Contrasting Descriptions

My last English assignment had me write two descriptive paragraphs that contrasted each other. Here is the finished product:

Why don’t you pay an unexpected visit at my dream house? First, how I like to think it will be; and second, how it will most likely more realistically be.
You drive down the long lane past the pasture where the horses, goats, and sheep graze contentedly. Chickens greet you with merry cackles from their tidy chicken pen. My oldest daughter opens the door to welcome you in. The house is quiet and the three younger children are playing lovingly together in the prettily-painted den full of neatly arranged toys. The four school-aged children are studying studiously in the little “classroom” upstairs. My daughter calls me from my clean kitchen where I have dinner bubbling happily on the stove. You quickly peek through the open bathroom door. It’s unmistakably spick and span. You glance around. The bright sunshine streams through the big bay window and dances on the large dining room table. The warm summer breezes blow through an open window, filling the house with the aroma of outdoors. You are completely charmed by the house’s tidiness and your hostess’s calmness and composure at your unexpected arrival.
You drive down the long driveway past an empty pasture. You find the nickering horses, and bleating goats and sheep pressing close to the pasture gate. The cackling and fluttering chickens are creating complete chaos in the chicken pen. You conclude that I have not had time to feed them yet. A loud wailing from an unhappy child drowns your polite knock. Finally, you just enter the house, and try to gain the attention of my oldest daughter, who is rushing about a cluttered kitchen trying to throw together something edible for dinner. My three younger children are arguing noisily in the den over whose turn it is to play with their favorite toy. They needn’t have—there are plenty of other toys strewn all over the floor. My oldest daughter finally notices your presence, and she hurries upstairs to call me from the school lesson I am trying to patiently explain. While you are waiting you quickly peek through the open bathroom door, and then wish you hadn’t. I finally arrive, and try to apologize for the mess. I invite you to sit down and make yourself comfortable—that is, if you can find a vacant chair. You quickly apologize for dropping by unexpectedly, and assure me that you won’t—you mean can’t—stay long! You sigh with relief as you leave, and sincerely hope that I will see better days!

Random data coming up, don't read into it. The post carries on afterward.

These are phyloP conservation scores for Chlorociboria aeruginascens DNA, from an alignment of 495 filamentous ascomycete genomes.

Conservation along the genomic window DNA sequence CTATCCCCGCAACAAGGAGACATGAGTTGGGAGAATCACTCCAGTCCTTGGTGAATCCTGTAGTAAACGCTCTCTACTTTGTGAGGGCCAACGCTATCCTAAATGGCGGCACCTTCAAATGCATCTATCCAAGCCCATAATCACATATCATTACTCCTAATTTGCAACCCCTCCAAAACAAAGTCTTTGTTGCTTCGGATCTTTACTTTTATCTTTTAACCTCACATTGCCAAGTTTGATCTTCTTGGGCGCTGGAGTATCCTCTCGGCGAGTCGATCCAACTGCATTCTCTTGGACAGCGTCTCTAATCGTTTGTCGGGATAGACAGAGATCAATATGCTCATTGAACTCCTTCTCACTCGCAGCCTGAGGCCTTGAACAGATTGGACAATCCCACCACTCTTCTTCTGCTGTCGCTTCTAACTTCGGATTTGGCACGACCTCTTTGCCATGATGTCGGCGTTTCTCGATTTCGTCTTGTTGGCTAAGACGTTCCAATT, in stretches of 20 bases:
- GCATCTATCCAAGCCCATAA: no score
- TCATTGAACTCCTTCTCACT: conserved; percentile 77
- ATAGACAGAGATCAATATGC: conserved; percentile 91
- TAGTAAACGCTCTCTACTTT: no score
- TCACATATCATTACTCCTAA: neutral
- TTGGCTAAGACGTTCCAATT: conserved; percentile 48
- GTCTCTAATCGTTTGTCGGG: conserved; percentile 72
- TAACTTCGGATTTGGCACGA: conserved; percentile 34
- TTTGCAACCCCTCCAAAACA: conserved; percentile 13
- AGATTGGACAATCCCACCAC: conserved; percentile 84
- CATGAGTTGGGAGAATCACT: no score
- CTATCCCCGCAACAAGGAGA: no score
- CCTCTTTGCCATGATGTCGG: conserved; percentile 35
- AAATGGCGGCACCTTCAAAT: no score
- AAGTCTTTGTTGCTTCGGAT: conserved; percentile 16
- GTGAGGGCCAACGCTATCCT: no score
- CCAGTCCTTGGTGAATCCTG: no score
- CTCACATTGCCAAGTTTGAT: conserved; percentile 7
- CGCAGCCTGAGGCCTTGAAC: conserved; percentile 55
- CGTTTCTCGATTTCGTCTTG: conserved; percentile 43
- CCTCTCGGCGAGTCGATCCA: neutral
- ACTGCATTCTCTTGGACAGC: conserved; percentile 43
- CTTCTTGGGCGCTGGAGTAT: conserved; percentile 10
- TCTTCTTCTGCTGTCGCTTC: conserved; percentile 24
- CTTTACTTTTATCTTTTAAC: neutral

I sure had a lot of fun writing this, and I hope it put a smile on your face, as it did on mine!


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